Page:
12: In the 1820s, more than 65% of Americans were farmers. Because of the growth of textile industries, the demand for cotton had increased dramatically. Southern plantation owners had enslaved workers to plant, tend, and pick the cotton. The cotton gin encouraged farmers to grow more cotton. From 1790 to 1820, cotton production increased from 3,000 to over 300,000 bales per year.

13: Most industries were financed by small investors (merchants, shopkeepers, and farmers). Low taxes and competition urged people to invest in industries. Large businesses called corporations began to develop in the 1830s, when it became less complicated to form them. The development of corporations made it easier to sell stock. Stocks are shares of ownership in a company. They helped to finance improvement and development.

14: "They take care of everything pertaining to the domestic economy, for example, making candles, boiling soap... canning berries, spinning, and sewing." -European of 1823 | That is a quotation about women and what they did around their households. Women also took care of preparing starch, baking, and milking the cows. People that worked outside of home made many goods. They used hand tools to produce farm equipment, furniture, clothing, and household items.

15: Families often gathered together for social events. Men played sports such as wrestling. | Women got together for quilting and sewing parties. | Men and women participated in cornhuskings, which were gatherings where families stripped the husks from ears of corn.

16: Eli Whitney, the inventor of the cotton gin, also invented interchangeable parts. These were identical parts that were put together quickly to make a product. Because the parts were all alike, they could be manufactured with less labor and machine repair was much easier. | Eli Whitney

17: This is the power loom. The power loom was invented during the same time period as the spinning jenny. It is also water-powered. The power loom wove thread into cloth. These inventions saved time and money.

18: This is the spinning jenny, a machine invented just before the beginning of the Industrial Revolution. The spinning jenny spun thread. It ran on water-power, just like most of the other inventions during this time period.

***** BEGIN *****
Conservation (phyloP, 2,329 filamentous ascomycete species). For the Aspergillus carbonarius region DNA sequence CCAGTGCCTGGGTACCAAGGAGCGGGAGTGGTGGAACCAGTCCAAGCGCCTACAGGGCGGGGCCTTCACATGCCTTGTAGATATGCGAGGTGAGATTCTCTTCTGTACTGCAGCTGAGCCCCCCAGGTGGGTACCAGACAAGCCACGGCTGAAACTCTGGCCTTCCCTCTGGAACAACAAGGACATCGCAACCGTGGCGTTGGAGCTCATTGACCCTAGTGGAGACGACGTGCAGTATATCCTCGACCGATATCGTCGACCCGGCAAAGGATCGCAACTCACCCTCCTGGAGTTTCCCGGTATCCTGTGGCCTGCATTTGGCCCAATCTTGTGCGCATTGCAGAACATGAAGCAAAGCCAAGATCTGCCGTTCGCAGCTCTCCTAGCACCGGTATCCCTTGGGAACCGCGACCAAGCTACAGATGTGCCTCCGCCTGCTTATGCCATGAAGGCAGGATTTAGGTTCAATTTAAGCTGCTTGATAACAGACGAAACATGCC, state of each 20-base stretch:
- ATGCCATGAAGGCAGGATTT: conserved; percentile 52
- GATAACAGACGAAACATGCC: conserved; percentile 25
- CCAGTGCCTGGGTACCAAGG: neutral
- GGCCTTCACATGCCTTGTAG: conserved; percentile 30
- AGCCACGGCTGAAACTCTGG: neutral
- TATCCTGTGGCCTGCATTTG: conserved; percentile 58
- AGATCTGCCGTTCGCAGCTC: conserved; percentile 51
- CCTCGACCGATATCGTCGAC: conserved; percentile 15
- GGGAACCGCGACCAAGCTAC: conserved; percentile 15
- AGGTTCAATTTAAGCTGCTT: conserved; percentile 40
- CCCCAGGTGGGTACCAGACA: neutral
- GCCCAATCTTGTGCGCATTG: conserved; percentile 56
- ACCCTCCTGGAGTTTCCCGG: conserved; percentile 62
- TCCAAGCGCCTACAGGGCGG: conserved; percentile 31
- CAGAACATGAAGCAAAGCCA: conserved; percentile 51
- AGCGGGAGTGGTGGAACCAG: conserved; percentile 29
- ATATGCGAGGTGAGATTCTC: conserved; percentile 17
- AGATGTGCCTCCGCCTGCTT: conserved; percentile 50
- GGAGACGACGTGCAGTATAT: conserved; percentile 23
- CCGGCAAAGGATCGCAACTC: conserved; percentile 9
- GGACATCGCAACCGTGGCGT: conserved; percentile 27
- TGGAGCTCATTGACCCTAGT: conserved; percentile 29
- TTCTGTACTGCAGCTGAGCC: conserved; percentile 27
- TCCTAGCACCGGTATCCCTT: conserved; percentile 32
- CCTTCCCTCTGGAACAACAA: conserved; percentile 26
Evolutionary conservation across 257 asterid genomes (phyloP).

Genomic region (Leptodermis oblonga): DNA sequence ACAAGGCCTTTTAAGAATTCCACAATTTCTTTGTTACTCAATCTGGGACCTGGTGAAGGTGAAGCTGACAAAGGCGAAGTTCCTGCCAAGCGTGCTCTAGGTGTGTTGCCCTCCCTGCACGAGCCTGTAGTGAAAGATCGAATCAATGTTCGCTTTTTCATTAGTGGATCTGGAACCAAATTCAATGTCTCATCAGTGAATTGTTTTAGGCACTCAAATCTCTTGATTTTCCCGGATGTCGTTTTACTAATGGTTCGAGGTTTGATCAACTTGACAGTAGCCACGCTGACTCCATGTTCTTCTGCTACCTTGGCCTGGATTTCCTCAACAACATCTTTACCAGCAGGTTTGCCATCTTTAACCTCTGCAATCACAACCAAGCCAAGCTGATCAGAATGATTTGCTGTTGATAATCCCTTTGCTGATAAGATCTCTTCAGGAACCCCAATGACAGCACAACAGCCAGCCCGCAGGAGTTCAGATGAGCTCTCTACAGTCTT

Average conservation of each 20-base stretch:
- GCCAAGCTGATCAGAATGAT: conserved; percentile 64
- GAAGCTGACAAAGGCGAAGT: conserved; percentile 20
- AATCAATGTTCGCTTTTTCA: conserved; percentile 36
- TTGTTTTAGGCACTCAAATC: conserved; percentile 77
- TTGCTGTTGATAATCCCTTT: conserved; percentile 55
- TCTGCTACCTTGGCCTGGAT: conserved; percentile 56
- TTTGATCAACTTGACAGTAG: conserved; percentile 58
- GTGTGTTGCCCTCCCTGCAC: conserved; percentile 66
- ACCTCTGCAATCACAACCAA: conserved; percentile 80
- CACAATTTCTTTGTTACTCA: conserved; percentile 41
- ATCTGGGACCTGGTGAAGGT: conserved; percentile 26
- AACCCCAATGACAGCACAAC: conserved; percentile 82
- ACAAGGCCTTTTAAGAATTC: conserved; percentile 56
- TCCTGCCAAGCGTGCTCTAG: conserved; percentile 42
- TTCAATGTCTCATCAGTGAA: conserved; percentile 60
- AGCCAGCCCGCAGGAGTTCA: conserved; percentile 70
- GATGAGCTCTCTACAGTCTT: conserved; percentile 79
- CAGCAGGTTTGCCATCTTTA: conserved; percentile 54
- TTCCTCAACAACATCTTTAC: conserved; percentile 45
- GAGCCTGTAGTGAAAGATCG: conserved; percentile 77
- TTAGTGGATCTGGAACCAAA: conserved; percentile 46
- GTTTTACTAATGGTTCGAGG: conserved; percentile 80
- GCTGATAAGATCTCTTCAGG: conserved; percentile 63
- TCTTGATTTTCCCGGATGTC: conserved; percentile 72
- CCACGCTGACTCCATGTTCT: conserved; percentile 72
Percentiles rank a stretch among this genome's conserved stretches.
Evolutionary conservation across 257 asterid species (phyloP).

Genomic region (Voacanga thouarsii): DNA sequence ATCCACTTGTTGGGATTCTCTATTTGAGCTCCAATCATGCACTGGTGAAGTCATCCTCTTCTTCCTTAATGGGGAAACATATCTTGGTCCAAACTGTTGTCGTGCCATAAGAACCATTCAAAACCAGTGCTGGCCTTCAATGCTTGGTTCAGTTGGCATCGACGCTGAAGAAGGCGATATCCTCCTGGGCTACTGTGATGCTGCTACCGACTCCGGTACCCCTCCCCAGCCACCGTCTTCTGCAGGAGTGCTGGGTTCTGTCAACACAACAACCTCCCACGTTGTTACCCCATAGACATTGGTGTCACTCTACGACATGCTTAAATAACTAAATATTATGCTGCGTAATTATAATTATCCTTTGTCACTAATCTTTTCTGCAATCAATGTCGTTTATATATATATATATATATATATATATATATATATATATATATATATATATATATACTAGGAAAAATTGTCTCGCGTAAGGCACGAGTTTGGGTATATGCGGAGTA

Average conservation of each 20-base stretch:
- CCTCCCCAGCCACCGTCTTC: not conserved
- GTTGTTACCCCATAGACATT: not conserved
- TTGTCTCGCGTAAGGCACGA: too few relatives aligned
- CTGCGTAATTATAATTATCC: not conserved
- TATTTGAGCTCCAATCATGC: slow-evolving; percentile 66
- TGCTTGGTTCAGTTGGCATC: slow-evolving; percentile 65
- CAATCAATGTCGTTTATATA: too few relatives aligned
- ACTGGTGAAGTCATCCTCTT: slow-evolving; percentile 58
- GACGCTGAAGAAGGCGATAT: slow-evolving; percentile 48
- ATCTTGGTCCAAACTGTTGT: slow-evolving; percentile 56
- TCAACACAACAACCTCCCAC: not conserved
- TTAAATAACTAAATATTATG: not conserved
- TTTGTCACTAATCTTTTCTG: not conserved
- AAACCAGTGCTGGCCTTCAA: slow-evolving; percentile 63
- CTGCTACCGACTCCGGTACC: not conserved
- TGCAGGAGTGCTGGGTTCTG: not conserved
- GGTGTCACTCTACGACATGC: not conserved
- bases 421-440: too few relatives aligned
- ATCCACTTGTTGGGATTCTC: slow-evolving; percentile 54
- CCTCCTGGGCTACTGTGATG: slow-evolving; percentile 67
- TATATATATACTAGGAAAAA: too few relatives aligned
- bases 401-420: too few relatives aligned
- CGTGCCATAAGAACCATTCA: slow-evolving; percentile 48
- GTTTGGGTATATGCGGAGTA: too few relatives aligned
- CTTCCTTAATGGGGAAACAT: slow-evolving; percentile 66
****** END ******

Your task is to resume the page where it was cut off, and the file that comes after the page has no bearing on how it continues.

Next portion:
19: -Interchangeable Parts- | Below is a picture of a factory. In 1814, the factory system was an important part of the Industrial Revolution. Francis Cabot Lowell opened a textile plant in Massachusetts and used this system. The factory system is a system bringing manufacturing steps together in one place to increase efficiency.

20: The inventors of the Industrial Revolution time period made this change happen. They got sick of long, hard labor, so they invented machines that ran on waterpower to make jobs easier and to make productions faster. | Samuel Slater Francis Cabot Lowell Jacob Perkins

21: The people that have benefited from westward expansion and the Industrial Revolution are mostly Americans. We now have much quicker and more efficient ways of manufacturing. we also have very successful companies that help the economy.

22: The past is different from the present. the plantation owners had slaves to plant, tend, and pick their cotton. Most machines ran on waterpower, and now most machines run on electricity. People relied on river travel and wagons and horses. We now have cars, trains, and airplanes.

23: The American settlers pushed the Native Americans off of their land (Cherokee Trail of Tears). The Native Americans now have reservations- their own land. | The many machines invented lead to more being invented and so on. We now have a machine for just about everything.

24: The American settlers viewed their world as a place that they could rule over. This resulted in them taking all of the land and doing what they wanted with it. They had slaves and were disrespectful to the Native Americans.

25: Works Cited | Appleby, Joyce, Alan Brinkley, Albert S. Broussard, James M. McPherson, and Donald A. Ritchie. The American Republic to 1877. Columbus, OH: The McGraw-Hill Company, Inc., 2005. 306-78. Print.

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Olivia Brist